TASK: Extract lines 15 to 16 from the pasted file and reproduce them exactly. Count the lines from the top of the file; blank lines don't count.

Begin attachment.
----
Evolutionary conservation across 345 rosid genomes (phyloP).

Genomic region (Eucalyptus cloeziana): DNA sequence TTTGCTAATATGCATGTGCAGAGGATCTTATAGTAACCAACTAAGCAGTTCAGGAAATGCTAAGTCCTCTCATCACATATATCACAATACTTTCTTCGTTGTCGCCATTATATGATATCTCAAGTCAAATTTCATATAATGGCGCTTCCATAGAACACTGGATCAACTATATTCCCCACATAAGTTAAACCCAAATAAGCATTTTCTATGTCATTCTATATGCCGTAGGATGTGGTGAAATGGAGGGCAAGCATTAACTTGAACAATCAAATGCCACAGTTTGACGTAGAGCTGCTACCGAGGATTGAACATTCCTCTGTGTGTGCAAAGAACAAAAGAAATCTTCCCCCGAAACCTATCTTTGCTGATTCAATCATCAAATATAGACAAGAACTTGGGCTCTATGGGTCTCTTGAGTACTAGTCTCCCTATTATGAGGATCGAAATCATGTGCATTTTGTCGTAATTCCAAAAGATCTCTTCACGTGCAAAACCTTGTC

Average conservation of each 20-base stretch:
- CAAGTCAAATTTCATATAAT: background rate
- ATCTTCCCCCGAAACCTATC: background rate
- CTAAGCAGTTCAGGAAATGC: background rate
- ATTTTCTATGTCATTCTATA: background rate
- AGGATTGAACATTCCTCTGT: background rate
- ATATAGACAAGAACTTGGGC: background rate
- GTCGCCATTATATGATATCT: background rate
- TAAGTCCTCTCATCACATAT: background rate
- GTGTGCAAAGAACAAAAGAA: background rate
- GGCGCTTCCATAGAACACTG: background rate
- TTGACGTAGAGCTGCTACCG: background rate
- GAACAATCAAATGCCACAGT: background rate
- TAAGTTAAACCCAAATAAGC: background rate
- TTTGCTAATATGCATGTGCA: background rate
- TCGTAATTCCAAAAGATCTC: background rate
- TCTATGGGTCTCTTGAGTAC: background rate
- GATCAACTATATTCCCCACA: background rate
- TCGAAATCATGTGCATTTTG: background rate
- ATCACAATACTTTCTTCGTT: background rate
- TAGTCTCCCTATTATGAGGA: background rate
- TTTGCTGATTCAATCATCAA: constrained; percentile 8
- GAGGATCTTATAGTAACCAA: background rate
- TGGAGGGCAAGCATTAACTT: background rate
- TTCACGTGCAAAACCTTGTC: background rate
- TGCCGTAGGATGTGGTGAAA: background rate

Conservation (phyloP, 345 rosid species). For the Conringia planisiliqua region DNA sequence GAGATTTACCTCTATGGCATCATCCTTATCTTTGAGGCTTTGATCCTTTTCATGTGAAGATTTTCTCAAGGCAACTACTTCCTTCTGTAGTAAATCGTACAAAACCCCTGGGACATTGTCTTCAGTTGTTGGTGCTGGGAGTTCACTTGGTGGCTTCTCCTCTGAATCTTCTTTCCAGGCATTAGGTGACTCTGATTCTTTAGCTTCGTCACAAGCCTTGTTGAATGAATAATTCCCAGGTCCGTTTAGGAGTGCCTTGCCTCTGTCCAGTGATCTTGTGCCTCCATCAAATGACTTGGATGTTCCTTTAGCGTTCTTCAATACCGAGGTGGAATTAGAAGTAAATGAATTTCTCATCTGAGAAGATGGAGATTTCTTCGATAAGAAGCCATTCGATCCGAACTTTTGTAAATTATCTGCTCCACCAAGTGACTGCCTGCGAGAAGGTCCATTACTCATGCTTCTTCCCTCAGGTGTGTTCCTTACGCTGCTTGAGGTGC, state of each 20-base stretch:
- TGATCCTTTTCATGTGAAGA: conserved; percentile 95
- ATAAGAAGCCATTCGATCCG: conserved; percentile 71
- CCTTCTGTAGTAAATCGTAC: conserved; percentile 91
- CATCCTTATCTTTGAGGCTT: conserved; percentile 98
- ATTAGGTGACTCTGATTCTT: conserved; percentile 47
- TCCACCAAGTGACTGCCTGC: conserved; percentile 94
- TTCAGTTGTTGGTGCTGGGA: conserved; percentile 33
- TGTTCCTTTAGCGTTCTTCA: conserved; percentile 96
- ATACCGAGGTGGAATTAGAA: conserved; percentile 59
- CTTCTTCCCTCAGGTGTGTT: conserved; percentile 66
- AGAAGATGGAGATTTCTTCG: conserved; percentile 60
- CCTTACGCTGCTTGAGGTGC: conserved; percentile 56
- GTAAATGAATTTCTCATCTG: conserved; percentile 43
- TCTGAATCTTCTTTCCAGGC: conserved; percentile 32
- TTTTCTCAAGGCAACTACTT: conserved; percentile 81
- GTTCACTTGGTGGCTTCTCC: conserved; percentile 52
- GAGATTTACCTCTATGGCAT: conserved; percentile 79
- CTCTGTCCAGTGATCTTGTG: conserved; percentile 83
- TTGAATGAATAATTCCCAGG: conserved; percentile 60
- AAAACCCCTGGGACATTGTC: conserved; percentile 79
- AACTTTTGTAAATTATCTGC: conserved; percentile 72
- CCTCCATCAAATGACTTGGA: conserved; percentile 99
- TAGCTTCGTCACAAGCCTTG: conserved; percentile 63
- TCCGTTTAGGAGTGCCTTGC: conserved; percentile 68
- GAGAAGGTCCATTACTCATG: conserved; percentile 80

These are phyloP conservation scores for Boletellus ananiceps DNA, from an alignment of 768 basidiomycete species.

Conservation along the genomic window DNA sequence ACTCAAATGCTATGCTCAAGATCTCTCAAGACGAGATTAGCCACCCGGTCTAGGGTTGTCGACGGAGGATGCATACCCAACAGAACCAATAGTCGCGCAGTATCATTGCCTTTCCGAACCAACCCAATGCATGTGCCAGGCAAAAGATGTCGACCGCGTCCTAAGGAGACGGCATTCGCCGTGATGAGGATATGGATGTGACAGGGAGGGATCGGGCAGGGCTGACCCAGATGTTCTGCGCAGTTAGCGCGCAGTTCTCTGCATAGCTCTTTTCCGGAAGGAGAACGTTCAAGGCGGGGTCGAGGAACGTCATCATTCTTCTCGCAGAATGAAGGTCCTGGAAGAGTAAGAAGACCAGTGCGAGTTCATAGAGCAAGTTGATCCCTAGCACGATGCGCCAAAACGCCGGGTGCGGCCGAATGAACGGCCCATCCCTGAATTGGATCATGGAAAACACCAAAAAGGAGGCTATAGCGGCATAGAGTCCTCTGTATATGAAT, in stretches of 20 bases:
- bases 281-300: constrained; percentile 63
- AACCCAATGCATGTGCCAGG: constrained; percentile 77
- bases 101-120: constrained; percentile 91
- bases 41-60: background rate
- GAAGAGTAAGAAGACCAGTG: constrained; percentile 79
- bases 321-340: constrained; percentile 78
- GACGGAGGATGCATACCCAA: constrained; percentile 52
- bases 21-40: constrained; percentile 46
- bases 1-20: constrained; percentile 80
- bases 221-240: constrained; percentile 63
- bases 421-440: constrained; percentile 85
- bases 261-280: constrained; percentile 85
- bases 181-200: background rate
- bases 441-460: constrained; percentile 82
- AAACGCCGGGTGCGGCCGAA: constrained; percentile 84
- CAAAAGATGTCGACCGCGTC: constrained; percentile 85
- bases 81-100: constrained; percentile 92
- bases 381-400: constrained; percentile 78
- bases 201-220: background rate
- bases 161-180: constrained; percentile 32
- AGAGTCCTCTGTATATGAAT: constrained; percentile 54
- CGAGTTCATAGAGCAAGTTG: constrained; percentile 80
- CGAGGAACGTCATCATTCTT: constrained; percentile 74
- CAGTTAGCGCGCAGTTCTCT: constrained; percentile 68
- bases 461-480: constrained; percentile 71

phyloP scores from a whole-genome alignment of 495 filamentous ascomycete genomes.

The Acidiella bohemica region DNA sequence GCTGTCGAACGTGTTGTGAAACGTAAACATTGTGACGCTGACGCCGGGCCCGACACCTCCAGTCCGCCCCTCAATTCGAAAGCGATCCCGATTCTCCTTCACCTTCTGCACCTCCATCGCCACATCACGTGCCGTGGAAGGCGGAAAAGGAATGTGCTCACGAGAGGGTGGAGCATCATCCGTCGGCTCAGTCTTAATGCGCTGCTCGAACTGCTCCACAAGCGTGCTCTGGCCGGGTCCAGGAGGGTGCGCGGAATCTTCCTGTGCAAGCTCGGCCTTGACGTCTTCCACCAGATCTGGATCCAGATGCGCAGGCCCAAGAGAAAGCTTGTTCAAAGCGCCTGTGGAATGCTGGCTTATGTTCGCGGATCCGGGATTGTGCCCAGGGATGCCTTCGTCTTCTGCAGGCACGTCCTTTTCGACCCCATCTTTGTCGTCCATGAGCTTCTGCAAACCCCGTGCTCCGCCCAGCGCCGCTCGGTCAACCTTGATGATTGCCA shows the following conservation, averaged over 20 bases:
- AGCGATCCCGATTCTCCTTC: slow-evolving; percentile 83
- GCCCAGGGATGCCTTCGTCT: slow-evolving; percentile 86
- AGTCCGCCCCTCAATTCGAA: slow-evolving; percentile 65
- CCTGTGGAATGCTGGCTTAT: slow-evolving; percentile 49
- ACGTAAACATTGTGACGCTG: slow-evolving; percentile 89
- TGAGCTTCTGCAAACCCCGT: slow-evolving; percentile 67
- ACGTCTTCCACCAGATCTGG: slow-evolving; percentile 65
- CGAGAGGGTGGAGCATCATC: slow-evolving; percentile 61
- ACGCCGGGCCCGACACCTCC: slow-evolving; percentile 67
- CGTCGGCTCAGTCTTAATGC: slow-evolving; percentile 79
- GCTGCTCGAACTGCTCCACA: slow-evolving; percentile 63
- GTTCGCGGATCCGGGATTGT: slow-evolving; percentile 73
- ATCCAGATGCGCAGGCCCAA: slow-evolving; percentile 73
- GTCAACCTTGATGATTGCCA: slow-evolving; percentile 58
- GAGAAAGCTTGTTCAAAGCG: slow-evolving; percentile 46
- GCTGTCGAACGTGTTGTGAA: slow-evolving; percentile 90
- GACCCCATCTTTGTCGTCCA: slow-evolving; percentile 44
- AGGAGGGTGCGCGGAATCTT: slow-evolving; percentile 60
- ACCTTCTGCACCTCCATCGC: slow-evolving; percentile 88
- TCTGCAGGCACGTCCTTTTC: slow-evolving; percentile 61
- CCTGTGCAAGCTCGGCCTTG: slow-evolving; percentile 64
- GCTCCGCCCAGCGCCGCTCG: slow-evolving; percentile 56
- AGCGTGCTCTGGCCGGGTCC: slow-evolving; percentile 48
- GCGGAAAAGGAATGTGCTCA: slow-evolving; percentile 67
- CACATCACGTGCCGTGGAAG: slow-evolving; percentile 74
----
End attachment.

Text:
- GAACAATCAAATGCCACAGT: background rate
- TAAGTTAAACCCAAATAAGC: background rate